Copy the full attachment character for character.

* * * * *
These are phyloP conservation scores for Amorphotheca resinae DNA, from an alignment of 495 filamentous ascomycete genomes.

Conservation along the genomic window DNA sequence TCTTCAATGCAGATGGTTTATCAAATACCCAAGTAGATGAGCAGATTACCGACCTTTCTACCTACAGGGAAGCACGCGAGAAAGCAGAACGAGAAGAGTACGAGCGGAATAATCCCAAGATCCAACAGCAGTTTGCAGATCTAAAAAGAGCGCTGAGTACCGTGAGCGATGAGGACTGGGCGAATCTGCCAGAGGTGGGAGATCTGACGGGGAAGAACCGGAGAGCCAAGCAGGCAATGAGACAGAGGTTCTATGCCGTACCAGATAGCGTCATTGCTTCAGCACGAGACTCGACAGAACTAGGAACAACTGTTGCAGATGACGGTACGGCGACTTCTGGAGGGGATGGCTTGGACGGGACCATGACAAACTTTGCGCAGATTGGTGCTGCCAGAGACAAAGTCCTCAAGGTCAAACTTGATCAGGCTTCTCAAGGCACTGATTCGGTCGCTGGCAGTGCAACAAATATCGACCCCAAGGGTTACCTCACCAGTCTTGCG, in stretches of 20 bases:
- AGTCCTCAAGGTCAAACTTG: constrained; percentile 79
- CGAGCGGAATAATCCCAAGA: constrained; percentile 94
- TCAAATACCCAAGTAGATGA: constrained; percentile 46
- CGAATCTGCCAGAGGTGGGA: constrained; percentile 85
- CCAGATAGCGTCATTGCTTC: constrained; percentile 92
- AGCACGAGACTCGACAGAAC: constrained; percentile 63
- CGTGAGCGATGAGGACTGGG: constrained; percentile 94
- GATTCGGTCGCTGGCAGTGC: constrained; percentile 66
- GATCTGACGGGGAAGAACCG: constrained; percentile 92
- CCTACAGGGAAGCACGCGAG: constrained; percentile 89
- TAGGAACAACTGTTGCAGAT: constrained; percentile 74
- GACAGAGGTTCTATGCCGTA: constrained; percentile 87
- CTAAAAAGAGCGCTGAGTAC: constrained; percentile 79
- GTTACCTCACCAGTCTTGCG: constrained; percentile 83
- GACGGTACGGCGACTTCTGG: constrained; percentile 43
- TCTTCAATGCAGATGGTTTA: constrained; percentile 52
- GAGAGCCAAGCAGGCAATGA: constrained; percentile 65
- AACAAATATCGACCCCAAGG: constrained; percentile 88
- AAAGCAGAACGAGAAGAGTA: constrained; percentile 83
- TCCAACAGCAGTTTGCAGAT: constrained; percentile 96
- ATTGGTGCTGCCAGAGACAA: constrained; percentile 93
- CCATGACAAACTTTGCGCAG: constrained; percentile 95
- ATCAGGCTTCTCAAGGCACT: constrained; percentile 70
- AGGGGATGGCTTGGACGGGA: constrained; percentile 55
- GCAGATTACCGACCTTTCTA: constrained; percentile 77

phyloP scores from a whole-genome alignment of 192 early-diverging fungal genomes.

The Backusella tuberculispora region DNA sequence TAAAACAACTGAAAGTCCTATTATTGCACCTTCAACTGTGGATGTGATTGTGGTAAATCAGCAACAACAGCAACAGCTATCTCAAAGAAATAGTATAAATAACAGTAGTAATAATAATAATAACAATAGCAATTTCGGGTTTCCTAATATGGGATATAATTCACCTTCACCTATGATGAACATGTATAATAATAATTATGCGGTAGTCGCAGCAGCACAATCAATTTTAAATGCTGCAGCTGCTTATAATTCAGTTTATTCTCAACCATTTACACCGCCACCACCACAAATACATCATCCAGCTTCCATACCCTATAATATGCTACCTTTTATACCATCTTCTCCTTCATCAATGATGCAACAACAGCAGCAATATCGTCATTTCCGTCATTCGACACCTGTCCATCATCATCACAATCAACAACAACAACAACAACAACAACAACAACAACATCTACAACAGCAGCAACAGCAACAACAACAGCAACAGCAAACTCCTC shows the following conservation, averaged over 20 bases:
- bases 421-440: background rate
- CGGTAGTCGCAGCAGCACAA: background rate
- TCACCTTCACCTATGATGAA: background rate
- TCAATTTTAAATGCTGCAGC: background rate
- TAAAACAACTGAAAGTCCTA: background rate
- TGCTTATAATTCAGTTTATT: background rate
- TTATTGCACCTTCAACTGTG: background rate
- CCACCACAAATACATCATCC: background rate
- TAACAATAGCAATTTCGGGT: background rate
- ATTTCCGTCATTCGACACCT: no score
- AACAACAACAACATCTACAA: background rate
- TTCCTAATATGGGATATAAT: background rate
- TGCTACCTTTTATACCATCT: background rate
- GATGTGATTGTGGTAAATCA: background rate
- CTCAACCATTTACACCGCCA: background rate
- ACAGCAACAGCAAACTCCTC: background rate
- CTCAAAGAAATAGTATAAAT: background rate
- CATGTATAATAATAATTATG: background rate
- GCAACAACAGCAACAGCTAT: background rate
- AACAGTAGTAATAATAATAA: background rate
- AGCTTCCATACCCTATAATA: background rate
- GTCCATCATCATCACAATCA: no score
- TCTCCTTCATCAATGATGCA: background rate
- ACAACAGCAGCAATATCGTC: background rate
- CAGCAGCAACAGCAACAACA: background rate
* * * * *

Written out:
These are phyloP conservation scores for Amorphotheca resinae DNA, from an alignment of 495 filamentous ascomycete genomes.

Conservation along the genomic window DNA sequence TCTTCAATGCAGATGGTTTATCAAATACCCAAGTAGATGAGCAGATTACCGACCTTTCTACCTACAGGGAAGCACGCGAGAAAGCAGAACGAGAAGAGTACGAGCGGAATAATCCCAAGATCCAACAGCAGTTTGCAGATCTAAAAAGAGCGCTGAGTACCGTGAGCGATGAGGACTGGGCGAATCTGCCAGAGGTGGGAGATCTGACGGGGAAGAACCGGAGAGCCAAGCAGGCAATGAGACAGAGGTTCTATGCCGTACCAGATAGCGTCATTGCTTCAGCACGAGACTCGACAGAACTAGGAACAACTGTTGCAGATGACGGTACGGCGACTTCTGGAGGGGATGGCTTGGACGGGACCATGACAAACTTTGCGCAGATTGGTGCTGCCAGAGACAAAGTCCTCAAGGTCAAACTTGATCAGGCTTCTCAAGGCACTGATTCGGTCGCTGGCAGTGCAACAAATATCGACCCCAAGGGTTACCTCACCAGTCTTGCG, in stretches of 20 bases:
- AGTCCTCAAGGTCAAACTTG: constrained; percentile 79
- CGAGCGGAATAATCCCAAGA: constrained; percentile 94
- TCAAATACCCAAGTAGATGA: constrained; percentile 46
- CGAATCTGCCAGAGGTGGGA: constrained; percentile 85
- CCAGATAGCGTCATTGCTTC: constrained; percentile 92
- AGCACGAGACTCGACAGAAC: constrained; percentile 63
- CGTGAGCGATGAGGACTGGG: constrained; percentile 94
- GATTCGGTCGCTGGCAGTGC: constrained; percentile 66
- GATCTGACGGGGAAGAACCG: constrained; percentile 92
- CCTACAGGGAAGCACGCGAG: constrained; percentile 89
- TAGGAACAACTGTTGCAGAT: constrained; percentile 74
- GACAGAGGTTCTATGCCGTA: constrained; percentile 87
- CTAAAAAGAGCGCTGAGTAC: constrained; percentile 79
- GTTACCTCACCAGTCTTGCG: constrained; percentile 83
- GACGGTACGGCGACTTCTGG: constrained; percentile 43
- TCTTCAATGCAGATGGTTTA: constrained; percentile 52
- GAGAGCCAAGCAGGCAATGA: constrained; percentile 65
- AACAAATATCGACCCCAAGG: constrained; percentile 88
- AAAGCAGAACGAGAAGAGTA: constrained; percentile 83
- TCCAACAGCAGTTTGCAGAT: constrained; percentile 96
- ATTGGTGCTGCCAGAGACAA: constrained; percentile 93
- CCATGACAAACTTTGCGCAG: constrained; percentile 95
- ATCAGGCTTCTCAAGGCACT: constrained; percentile 70
- AGGGGATGGCTTGGACGGGA: constrained; percentile 55
- GCAGATTACCGACCTTTCTA: constrained; percentile 77

phyloP scores from a whole-genome alignment of 192 early-diverging fungal genomes.

The Backusella tuberculispora region DNA sequence TAAAACAACTGAAAGTCCTATTATTGCACCTTCAACTGTGGATGTGATTGTGGTAAATCAGCAACAACAGCAACAGCTATCTCAAAGAAATAGTATAAATAACAGTAGTAATAATAATAATAACAATAGCAATTTCGGGTTTCCTAATATGGGATATAATTCACCTTCACCTATGATGAACATGTATAATAATAATTATGCGGTAGTCGCAGCAGCACAATCAATTTTAAATGCTGCAGCTGCTTATAATTCAGTTTATTCTCAACCATTTACACCGCCACCACCACAAATACATCATCCAGCTTCCATACCCTATAATATGCTACCTTTTATACCATCTTCTCCTTCATCAATGATGCAACAACAGCAGCAATATCGTCATTTCCGTCATTCGACACCTGTCCATCATCATCACAATCAACAACAACAACAACAACAACAACAACAACAACATCTACAACAGCAGCAACAGCAACAACAACAGCAACAGCAAACTCCTC shows the following conservation, averaged over 20 bases:
- bases 421-440: background rate
- CGGTAGTCGCAGCAGCACAA: background rate
- TCACCTTCACCTATGATGAA: background rate
- TCAATTTTAAATGCTGCAGC: background rate
- TAAAACAACTGAAAGTCCTA: background rate
- TGCTTATAATTCAGTTTATT: background rate
- TTATTGCACCTTCAACTGTG: background rate
- CCACCACAAATACATCATCC: background rate
- TAACAATAGCAATTTCGGGT: background rate
- ATTTCCGTCATTCGACACCT: no score
- AACAACAACAACATCTACAA: background rate
- TTCCTAATATGGGATATAAT: background rate
- TGCTACCTTTTATACCATCT: background rate
- GATGTGATTGTGGTAAATCA: background rate
- CTCAACCATTTACACCGCCA: background rate
- ACAGCAACAGCAAACTCCTC: background rate
- CTCAAAGAAATAGTATAAAT: background rate
- CATGTATAATAATAATTATG: background rate
- GCAACAACAGCAACAGCTAT: background rate
- AACAGTAGTAATAATAATAA: background rate
- AGCTTCCATACCCTATAATA: background rate
- GTCCATCATCATCACAATCA: no score
- TCTCCTTCATCAATGATGCA: background rate
- ACAACAGCAGCAATATCGTC: background rate
- CAGCAGCAACAGCAACAACA: background rate